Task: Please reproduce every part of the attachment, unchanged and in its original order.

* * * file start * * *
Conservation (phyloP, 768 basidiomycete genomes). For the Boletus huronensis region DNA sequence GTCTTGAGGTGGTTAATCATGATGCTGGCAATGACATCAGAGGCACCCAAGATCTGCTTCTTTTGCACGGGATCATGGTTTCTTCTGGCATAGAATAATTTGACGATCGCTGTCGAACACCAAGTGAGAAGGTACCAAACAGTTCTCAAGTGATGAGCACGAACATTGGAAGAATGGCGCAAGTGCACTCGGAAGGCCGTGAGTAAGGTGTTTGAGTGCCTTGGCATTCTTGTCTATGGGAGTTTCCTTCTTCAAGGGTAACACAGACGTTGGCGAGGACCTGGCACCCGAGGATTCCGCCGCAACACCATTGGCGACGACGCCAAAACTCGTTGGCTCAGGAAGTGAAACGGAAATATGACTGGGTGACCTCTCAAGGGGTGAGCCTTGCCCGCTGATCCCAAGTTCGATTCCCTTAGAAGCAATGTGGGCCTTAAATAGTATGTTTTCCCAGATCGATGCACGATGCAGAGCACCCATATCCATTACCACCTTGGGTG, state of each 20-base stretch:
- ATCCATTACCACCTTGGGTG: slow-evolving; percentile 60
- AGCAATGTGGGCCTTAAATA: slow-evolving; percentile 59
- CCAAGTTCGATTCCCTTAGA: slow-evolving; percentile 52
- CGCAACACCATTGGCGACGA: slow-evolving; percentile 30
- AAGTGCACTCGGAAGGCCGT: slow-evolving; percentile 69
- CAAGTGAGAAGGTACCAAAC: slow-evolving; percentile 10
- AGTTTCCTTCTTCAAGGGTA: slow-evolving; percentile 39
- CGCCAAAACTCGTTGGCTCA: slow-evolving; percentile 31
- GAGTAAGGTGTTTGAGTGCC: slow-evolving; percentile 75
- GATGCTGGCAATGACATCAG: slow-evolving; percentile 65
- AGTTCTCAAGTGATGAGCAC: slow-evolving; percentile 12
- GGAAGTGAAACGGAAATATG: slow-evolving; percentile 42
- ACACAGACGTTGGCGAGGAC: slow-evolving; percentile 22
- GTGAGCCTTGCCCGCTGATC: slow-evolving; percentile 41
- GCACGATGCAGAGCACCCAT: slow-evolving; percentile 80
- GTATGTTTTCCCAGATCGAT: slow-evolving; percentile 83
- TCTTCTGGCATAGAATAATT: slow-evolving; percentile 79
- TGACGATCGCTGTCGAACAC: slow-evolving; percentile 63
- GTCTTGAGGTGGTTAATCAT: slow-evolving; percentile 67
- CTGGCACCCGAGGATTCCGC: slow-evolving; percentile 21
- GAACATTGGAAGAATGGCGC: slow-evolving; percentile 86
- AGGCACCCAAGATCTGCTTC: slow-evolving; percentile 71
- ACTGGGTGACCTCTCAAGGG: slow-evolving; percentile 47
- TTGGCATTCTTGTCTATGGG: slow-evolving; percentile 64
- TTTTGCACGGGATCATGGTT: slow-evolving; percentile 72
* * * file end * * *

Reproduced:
Conservation (phyloP, 768 basidiomycete genomes). For the Boletus huronensis region DNA sequence GTCTTGAGGTGGTTAATCATGATGCTGGCAATGACATCAGAGGCACCCAAGATCTGCTTCTTTTGCACGGGATCATGGTTTCTTCTGGCATAGAATAATTTGACGATCGCTGTCGAACACCAAGTGAGAAGGTACCAAACAGTTCTCAAGTGATGAGCACGAACATTGGAAGAATGGCGCAAGTGCACTCGGAAGGCCGTGAGTAAGGTGTTTGAGTGCCTTGGCATTCTTGTCTATGGGAGTTTCCTTCTTCAAGGGTAACACAGACGTTGGCGAGGACCTGGCACCCGAGGATTCCGCCGCAACACCATTGGCGACGACGCCAAAACTCGTTGGCTCAGGAAGTGAAACGGAAATATGACTGGGTGACCTCTCAAGGGGTGAGCCTTGCCCGCTGATCCCAAGTTCGATTCCCTTAGAAGCAATGTGGGCCTTAAATAGTATGTTTTCCCAGATCGATGCACGATGCAGAGCACCCATATCCATTACCACCTTGGGTG, state of each 20-base stretch:
- ATCCATTACCACCTTGGGTG: slow-evolving; percentile 60
- AGCAATGTGGGCCTTAAATA: slow-evolving; percentile 59
- CCAAGTTCGATTCCCTTAGA: slow-evolving; percentile 52
- CGCAACACCATTGGCGACGA: slow-evolving; percentile 30
- AAGTGCACTCGGAAGGCCGT: slow-evolving; percentile 69
- CAAGTGAGAAGGTACCAAAC: slow-evolving; percentile 10
- AGTTTCCTTCTTCAAGGGTA: slow-evolving; percentile 39
- CGCCAAAACTCGTTGGCTCA: slow-evolving; percentile 31
- GAGTAAGGTGTTTGAGTGCC: slow-evolving; percentile 75
- GATGCTGGCAATGACATCAG: slow-evolving; percentile 65
- AGTTCTCAAGTGATGAGCAC: slow-evolving; percentile 12
- GGAAGTGAAACGGAAATATG: slow-evolving; percentile 42
- ACACAGACGTTGGCGAGGAC: slow-evolving; percentile 22
- GTGAGCCTTGCCCGCTGATC: slow-evolving; percentile 41
- GCACGATGCAGAGCACCCAT: slow-evolving; percentile 80
- GTATGTTTTCCCAGATCGAT: slow-evolving; percentile 83
- TCTTCTGGCATAGAATAATT: slow-evolving; percentile 79
- TGACGATCGCTGTCGAACAC: slow-evolving; percentile 63
- GTCTTGAGGTGGTTAATCAT: slow-evolving; percentile 67
- CTGGCACCCGAGGATTCCGC: slow-evolving; percentile 21
- GAACATTGGAAGAATGGCGC: slow-evolving; percentile 86
- AGGCACCCAAGATCTGCTTC: slow-evolving; percentile 71
- ACTGGGTGACCTCTCAAGGG: slow-evolving; percentile 47
- TTGGCATTCTTGTCTATGGG: slow-evolving; percentile 64
- TTTTGCACGGGATCATGGTT: slow-evolving; percentile 72